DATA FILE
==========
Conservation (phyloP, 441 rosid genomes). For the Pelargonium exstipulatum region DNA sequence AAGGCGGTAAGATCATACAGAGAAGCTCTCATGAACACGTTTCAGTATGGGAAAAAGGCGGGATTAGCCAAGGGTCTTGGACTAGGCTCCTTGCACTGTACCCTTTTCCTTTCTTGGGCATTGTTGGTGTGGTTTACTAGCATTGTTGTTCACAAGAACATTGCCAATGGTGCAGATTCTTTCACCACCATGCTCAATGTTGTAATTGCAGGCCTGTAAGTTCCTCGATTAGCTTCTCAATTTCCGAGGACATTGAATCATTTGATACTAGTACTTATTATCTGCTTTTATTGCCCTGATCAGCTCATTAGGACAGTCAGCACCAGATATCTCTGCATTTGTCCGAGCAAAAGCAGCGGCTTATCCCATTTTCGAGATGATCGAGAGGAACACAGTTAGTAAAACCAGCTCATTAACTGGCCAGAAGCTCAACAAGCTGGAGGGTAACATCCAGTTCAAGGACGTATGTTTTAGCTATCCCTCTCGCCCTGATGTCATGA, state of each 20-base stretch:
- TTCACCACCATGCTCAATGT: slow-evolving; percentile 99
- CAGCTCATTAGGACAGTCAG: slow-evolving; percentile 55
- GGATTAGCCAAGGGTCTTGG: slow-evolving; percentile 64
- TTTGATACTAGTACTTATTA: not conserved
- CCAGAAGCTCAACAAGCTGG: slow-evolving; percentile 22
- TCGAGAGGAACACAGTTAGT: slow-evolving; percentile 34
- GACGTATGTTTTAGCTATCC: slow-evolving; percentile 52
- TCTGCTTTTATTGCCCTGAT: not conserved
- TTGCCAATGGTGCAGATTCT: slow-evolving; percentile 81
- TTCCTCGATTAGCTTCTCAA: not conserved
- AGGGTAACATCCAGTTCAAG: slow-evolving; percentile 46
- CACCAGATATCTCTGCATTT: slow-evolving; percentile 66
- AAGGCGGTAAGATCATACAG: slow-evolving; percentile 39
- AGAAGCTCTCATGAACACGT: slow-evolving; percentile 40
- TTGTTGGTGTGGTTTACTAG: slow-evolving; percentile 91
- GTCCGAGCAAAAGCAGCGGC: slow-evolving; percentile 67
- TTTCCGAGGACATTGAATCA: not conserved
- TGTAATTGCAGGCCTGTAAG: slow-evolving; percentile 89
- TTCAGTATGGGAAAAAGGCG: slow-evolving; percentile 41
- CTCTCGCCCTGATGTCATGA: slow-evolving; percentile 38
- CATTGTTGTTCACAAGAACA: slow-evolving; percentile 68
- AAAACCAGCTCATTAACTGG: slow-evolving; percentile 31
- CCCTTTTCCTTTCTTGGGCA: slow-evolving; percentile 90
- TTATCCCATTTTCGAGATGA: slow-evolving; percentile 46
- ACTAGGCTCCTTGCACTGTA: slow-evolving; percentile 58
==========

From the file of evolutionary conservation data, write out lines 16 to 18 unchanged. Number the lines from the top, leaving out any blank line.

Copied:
- TTGTTGGTGTGGTTTACTAG: slow-evolving; percentile 91
- GTCCGAGCAAAAGCAGCGGC: slow-evolving; percentile 67
- TTTCCGAGGACATTGAATCA: not conserved